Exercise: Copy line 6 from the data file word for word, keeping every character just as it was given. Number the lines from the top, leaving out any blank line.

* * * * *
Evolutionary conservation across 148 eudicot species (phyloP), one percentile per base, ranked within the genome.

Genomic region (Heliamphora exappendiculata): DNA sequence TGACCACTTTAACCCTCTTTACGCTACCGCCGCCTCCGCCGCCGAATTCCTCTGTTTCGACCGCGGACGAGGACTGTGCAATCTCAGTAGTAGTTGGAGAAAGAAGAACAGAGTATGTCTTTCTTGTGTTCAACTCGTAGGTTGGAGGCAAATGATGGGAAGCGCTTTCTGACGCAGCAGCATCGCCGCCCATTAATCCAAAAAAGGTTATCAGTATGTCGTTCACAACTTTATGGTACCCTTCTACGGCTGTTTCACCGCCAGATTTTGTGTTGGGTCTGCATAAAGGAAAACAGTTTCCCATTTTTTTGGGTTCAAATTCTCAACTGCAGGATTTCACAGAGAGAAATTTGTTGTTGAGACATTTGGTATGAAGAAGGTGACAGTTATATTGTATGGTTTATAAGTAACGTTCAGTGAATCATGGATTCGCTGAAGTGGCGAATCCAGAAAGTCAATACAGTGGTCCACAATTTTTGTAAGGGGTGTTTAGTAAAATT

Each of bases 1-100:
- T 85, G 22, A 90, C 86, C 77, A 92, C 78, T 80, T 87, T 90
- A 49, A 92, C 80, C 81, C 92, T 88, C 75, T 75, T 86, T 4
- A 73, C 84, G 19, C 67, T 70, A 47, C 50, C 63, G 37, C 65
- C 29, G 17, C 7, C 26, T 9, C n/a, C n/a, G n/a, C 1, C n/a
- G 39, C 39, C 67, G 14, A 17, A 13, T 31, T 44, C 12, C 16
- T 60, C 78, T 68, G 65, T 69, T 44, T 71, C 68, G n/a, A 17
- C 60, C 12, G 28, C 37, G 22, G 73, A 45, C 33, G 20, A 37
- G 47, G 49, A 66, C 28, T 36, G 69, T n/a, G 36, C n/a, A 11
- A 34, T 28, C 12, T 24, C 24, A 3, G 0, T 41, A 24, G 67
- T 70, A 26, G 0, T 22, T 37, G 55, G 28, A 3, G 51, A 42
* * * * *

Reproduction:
- A 73, C 84, G 19, C 67, T 70, A 47, C 50, C 63, G 37, C 65